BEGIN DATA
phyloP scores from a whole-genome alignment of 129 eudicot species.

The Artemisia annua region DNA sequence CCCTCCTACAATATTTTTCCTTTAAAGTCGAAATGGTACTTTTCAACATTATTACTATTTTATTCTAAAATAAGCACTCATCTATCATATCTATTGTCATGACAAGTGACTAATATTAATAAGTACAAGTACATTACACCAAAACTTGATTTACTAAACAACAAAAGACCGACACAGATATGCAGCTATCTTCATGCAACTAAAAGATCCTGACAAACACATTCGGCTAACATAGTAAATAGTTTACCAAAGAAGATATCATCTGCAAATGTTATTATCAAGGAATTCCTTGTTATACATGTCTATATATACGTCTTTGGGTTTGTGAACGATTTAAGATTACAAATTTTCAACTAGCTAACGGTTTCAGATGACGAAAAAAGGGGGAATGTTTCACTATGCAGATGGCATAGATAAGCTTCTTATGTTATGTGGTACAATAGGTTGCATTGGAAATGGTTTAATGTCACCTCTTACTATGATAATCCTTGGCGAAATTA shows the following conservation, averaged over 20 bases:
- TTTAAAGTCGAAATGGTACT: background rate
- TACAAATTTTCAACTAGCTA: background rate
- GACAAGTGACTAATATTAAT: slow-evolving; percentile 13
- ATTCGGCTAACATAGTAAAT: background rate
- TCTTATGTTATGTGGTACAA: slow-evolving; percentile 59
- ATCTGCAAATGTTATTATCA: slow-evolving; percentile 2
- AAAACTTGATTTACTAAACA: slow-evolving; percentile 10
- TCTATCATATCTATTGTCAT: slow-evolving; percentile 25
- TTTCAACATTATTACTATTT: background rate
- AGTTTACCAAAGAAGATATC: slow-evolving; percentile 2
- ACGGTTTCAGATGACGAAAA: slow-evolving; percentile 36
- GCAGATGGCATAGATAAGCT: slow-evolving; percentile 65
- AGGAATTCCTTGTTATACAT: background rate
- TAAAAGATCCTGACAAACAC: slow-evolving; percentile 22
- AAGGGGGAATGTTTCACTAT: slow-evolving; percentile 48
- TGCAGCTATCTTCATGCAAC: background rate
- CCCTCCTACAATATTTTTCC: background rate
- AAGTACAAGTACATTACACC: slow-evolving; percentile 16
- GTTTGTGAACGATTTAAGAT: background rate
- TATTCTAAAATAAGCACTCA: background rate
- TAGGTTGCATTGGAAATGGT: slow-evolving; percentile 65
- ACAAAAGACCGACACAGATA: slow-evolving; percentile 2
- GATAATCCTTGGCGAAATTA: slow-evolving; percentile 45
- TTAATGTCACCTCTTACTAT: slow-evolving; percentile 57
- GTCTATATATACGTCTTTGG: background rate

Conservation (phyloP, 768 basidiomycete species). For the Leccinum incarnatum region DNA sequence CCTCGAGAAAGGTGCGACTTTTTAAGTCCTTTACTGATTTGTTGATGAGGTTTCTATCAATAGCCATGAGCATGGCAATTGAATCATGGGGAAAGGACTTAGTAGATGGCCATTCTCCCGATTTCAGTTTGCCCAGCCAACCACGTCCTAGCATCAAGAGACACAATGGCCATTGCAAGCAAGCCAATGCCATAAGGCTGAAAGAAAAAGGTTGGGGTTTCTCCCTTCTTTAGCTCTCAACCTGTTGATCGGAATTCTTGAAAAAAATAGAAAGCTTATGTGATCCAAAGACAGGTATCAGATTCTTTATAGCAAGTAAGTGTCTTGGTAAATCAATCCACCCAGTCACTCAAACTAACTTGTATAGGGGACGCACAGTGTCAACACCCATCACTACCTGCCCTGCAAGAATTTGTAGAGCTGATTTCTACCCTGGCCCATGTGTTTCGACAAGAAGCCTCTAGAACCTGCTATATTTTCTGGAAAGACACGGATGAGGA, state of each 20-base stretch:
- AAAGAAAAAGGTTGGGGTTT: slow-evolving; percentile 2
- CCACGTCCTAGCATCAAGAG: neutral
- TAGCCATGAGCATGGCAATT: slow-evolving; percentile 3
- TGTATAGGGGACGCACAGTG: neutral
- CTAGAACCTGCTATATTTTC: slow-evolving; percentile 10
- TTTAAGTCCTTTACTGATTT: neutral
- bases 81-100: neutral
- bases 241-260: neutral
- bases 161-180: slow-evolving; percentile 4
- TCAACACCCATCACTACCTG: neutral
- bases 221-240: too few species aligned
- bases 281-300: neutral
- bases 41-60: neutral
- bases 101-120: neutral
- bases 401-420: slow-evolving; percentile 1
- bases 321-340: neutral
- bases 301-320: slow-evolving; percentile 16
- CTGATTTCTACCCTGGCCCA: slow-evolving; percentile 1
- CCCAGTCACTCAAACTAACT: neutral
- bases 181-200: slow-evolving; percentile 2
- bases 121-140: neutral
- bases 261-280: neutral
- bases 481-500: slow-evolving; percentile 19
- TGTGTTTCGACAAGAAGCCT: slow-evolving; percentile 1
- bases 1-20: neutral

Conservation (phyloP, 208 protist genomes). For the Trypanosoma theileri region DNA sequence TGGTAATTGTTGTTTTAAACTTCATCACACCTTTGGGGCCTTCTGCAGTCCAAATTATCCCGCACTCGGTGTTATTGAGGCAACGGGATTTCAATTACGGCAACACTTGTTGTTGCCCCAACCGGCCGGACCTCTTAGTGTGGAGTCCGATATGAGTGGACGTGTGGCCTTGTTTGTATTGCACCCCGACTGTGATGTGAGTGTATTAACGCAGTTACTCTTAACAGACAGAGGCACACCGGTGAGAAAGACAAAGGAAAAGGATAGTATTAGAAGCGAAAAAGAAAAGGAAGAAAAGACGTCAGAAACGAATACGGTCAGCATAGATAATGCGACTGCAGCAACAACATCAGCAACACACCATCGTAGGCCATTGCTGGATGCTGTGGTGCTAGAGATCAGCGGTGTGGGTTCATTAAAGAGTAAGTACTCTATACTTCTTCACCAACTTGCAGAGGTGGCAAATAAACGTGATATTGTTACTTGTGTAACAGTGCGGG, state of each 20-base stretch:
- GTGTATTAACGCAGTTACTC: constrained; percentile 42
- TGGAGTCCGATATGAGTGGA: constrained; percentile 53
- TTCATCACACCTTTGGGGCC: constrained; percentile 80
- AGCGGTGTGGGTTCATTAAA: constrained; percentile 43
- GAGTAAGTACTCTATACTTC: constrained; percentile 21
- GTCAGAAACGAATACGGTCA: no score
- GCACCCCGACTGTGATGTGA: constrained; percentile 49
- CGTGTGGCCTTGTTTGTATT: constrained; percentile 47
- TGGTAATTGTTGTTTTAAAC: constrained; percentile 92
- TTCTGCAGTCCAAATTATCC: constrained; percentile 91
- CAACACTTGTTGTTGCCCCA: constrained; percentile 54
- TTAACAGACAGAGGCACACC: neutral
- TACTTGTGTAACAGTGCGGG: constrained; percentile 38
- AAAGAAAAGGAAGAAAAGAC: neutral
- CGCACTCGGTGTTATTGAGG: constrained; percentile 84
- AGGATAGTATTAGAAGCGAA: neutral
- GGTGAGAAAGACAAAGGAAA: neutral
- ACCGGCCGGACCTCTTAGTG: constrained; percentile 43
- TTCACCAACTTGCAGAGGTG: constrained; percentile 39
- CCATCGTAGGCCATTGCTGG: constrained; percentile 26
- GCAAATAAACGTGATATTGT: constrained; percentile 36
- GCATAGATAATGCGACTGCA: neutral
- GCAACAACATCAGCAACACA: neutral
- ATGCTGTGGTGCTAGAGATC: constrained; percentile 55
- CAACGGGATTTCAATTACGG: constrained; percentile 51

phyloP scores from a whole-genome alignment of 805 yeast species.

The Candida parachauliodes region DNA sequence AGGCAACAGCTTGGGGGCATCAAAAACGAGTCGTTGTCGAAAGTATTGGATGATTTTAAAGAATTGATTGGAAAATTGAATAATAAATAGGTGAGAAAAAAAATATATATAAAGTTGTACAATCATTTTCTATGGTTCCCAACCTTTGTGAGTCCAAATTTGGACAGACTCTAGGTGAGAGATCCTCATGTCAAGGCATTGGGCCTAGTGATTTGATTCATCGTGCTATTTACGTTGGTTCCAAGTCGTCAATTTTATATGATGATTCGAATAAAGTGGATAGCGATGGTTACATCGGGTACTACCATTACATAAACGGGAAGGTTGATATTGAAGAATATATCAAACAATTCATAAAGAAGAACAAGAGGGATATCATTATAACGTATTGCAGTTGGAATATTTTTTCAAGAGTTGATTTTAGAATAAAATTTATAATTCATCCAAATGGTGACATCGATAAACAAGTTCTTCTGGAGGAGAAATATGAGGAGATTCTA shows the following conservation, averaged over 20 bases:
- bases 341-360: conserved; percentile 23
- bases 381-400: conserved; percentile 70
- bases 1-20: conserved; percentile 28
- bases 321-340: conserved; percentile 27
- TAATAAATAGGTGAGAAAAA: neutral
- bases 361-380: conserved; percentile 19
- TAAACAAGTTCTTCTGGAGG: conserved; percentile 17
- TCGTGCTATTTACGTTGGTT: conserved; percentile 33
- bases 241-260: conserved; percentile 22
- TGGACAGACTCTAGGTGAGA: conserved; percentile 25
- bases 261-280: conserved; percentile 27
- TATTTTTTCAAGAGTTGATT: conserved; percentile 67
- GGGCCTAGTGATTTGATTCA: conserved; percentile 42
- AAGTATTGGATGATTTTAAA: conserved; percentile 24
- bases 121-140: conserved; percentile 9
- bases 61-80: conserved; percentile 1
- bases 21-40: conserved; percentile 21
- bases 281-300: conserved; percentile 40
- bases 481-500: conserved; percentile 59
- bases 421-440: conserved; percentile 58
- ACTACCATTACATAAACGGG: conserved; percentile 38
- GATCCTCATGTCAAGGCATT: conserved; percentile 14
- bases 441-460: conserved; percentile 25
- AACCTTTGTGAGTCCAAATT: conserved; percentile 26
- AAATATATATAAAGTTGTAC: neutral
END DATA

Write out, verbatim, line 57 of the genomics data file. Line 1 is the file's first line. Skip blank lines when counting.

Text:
- TTCATCACACCTTTGGGGCC: constrained; percentile 80